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Biotium Applauds a Local Middle School’s First-Place Win at the 2023 California Science and Engineering Fair

Biotium congratulates Ruhani Singh, Jiya Kohar, and Prisha Patel on their First-Place Grand Award in the Biochemistry/Molecular Biology Category.

Fremont, CA, April 27, 2023: Biotium, a pioneer in developing safer reagents for life science research, is excited to share that local 8th-grade students from Thornton Junior High School won first place in the Biochemistry/Molecular Biology Category at the California Science and Engineering Fair (CSEF). The project, titled “Understanding genetic and non-genetic factors impacting mental health in teenagers,” was conducted by Ruhani Singh, Jiya Kohar, and Prisha Patel, and incorporated the use of Biotium’s GelGreen® DNA Gel Stain.

The study focused on the gene SLC6A4 and its relationship with serotonin secretion and general mood. SLC6A4 is a gene that codes for the serotonin transporter protein (SERT) in humans, and previous medical studies have implicated changes in SERT metabolism with many different conditions, including alcoholism, clinical depression, and generalized social phobia.¹ Saliva samples were collected from 31 teenage volunteers, and DNA was isolated from the saliva. The polymerase chain reaction (PCR), a method widely used to rapidly amplify billions of copies of a specific DNA target, was used to analyze a small region on the SLC6A4 gene located on chromosome 17q11.2 associated with small(S) and long(L) serotonin channels. The students used agarose gel electrophoresis to detect and determine DNA band size as either S or L using Biotium’s GelGreen® Nucleic Acid Gel Stain to confirm the SLC6A4 genotype of each volunteer. Volunteers also completed a questionnaire that captures lifestyle habits and general mood to assess non-genetic factors and their mental health. Results of this project suggested  genetic factors are not correlated with mental health of the teenagers. However, they found that non-genetic factors correlate with mood, suggesting that changing habits and lifestyle might help improve an individual’s mental health. Ruhani Singh, Jiya Kohar, and Prisha Patel share their thoughts on their achievement and experience working on the project:

“Raising awareness about mental health, especially in teenagers, is something that I am very passionate about. This project combined my passion with science and the study of genetics in a new lab environment and was aimed at helping counselors and teenagers in the future. I learned a lot through the procedure of this project and I hope I am able to implement those learnings in future projects as well. We would like to thank the team at Biotium for supporting girls in STEM and encouraging us to learn more about genetics.” -Ruhani Singh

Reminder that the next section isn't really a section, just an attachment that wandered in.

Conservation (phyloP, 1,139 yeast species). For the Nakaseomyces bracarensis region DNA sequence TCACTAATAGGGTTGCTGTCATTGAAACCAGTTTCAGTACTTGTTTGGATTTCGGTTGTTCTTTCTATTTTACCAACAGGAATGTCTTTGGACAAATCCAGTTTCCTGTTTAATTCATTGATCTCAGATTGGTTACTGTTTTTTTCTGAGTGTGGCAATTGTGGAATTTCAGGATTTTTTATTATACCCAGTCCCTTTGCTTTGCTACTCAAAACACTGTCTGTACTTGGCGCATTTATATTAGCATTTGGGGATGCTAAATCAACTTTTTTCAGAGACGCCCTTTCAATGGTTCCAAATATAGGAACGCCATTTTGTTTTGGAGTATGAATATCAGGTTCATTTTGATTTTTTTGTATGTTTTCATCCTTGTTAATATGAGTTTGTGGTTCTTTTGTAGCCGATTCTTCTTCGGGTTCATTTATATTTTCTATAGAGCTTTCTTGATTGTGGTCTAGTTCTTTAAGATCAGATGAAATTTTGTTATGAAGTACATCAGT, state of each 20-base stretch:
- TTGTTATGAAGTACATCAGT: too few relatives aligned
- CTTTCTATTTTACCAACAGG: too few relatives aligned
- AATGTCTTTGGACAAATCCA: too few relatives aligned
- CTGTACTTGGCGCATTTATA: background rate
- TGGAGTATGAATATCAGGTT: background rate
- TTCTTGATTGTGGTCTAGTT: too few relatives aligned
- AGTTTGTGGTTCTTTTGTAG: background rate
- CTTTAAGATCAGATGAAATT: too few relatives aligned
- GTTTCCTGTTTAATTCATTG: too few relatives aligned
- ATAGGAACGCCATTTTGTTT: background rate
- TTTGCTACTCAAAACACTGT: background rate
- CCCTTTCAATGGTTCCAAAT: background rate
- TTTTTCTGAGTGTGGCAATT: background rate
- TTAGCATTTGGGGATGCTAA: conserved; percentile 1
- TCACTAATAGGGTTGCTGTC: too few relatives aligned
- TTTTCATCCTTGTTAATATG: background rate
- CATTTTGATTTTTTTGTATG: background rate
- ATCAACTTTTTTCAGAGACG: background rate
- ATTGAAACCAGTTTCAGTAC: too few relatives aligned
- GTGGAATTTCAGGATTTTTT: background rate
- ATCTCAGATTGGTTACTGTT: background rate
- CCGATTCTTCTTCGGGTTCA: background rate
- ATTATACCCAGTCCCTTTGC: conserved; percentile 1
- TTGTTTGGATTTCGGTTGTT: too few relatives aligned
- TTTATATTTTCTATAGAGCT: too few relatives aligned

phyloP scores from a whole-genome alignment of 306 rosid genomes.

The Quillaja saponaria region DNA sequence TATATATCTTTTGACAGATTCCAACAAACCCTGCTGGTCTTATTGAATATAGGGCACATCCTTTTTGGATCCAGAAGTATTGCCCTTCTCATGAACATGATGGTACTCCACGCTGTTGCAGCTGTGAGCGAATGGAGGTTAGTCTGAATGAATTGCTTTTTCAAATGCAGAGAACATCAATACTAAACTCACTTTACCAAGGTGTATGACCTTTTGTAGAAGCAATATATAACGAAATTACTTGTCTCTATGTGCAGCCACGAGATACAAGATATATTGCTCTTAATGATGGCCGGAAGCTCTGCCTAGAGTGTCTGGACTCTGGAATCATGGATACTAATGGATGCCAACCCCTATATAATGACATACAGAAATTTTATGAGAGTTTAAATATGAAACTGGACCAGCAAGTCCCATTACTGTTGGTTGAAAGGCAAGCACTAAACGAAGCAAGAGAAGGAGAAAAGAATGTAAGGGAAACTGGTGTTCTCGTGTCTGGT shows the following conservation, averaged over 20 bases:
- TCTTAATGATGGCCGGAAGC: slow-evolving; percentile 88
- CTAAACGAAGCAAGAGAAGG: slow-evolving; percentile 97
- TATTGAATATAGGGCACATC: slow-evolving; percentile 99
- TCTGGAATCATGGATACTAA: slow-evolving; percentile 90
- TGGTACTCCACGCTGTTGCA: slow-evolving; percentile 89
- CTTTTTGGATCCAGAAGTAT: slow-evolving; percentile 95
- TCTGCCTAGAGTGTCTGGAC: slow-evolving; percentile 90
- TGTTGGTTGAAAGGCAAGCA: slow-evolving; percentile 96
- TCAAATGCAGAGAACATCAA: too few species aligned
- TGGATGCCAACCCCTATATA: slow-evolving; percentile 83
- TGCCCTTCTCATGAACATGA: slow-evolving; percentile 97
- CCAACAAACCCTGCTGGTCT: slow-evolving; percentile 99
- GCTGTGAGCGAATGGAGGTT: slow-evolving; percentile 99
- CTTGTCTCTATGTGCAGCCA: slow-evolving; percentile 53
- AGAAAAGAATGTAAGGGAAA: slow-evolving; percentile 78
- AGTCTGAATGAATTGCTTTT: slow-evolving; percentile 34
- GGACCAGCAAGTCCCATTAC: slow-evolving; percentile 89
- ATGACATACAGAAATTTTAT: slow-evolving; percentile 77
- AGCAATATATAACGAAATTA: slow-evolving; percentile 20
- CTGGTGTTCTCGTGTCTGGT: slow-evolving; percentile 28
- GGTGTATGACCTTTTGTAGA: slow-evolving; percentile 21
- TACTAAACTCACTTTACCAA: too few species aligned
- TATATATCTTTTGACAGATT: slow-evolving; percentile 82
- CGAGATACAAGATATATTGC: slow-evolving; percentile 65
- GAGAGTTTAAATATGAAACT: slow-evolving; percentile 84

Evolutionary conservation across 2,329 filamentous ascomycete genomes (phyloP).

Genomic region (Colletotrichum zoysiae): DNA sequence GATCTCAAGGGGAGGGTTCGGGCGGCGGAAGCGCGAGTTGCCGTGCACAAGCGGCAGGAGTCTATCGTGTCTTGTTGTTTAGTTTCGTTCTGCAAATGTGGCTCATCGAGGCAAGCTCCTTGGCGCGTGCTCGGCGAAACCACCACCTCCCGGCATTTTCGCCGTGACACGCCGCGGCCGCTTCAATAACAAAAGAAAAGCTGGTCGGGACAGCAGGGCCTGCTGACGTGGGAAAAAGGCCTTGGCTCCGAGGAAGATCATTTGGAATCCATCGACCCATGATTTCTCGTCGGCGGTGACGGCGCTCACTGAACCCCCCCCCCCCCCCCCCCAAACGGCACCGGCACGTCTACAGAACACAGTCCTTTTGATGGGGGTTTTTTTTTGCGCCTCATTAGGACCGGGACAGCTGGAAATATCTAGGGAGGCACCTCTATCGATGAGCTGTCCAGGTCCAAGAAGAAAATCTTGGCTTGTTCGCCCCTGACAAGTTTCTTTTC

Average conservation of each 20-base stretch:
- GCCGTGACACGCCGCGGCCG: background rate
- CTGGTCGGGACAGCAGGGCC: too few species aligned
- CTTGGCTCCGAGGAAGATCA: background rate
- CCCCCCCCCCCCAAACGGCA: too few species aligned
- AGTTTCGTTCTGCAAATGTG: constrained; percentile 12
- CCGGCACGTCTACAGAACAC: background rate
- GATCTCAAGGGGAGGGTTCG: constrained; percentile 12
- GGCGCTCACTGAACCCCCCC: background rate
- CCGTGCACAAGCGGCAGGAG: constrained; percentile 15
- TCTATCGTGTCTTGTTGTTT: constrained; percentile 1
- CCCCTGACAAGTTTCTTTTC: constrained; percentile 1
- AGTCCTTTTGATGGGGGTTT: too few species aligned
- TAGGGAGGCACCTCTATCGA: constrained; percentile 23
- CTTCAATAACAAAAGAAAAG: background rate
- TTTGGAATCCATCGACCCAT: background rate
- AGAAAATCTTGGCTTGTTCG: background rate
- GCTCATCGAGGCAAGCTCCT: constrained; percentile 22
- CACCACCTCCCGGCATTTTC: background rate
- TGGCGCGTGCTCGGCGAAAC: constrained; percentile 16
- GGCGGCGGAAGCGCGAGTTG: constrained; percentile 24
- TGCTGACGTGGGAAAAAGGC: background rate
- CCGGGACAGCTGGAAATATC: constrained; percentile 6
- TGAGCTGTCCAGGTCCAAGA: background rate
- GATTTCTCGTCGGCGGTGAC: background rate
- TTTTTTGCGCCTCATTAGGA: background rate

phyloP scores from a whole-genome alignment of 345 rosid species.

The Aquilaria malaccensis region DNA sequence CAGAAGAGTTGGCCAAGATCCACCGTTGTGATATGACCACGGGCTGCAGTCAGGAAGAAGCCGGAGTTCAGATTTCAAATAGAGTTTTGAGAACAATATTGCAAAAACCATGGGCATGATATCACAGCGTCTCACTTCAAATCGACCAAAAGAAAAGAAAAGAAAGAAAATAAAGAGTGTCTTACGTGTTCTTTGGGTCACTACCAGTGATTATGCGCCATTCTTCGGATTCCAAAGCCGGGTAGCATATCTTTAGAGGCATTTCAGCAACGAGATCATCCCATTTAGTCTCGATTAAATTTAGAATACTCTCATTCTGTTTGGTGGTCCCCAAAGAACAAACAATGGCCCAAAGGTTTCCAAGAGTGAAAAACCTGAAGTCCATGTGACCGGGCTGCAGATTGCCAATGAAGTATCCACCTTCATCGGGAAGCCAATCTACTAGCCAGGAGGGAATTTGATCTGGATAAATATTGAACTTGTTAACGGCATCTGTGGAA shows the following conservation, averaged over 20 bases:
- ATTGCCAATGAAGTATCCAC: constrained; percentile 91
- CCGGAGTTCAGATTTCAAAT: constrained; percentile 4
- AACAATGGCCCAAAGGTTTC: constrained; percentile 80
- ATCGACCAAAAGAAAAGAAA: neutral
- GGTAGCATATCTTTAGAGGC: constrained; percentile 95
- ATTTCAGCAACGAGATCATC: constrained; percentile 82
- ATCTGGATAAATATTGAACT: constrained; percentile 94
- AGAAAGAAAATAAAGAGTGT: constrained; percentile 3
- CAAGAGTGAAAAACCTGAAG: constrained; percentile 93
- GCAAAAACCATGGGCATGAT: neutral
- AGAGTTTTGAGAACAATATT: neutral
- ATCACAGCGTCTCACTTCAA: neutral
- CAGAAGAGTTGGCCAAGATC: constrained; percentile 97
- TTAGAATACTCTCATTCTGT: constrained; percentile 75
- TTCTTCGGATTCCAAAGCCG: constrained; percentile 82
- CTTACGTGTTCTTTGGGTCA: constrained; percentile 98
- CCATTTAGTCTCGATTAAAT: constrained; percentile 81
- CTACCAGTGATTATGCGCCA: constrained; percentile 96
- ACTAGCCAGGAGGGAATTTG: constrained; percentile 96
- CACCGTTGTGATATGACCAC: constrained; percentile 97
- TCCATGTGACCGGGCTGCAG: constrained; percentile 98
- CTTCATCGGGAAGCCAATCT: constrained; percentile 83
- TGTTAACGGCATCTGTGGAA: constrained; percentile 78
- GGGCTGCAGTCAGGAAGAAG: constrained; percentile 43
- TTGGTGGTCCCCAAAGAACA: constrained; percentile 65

“ My research experience while working in this project was enlightening, especially analysis on the impact of genetic and non-genetic factors that can affect your day to day life. It was also my first time working in an actual lab and learning about all the procedures we had to go through to be able to visualize DNA in a gel was fascinating.” -Jiya Kohar

“Our project just wasn’t about some science fair we wanted to compete in, we wanted to truly help make a positive change within our own schools and community through our research. Throughout our study, I learned skills that I will continue using all throughout my career as well. Our first time in a lab, our first time analyzing DNA samples, and our first time conducting a full study with human samples was an experience that taught me so much and has developed something that could help so many students when dealing with their complicated emotions.” -Prisha Patel

The project was awarded first place in the Alameda Science Fair on March 24, 2023, and the Grand Award in the Biochemistry/Molecular Biology Category at the California Science and Engineering Fair (CSEF) on April 11, 2023.

Biotium is proud to have played a role in this project by donating GelGreen® DNA Gel Stain for visualizing DNA in agarose gels. We congratulate Ruhani Singh, Jiya Kohar, and Prisha Patel on their outstanding achievement. We are thrilled to see young women exploring the possibilities of science to address important topics like mental health.

Project awardees from left to right: Ruhani SIngh, Jiya Kohar, Prisha Patel.


  1. Murphy, D. L., & Moya, P. R. (2011). Human serotonin transporter gene (SLC6A4) variants: their contributions to understanding pharmacogenomic and other functional G× G and G× E differences in health and disease. Current opinion in pharmacology, 11(1), 3-10.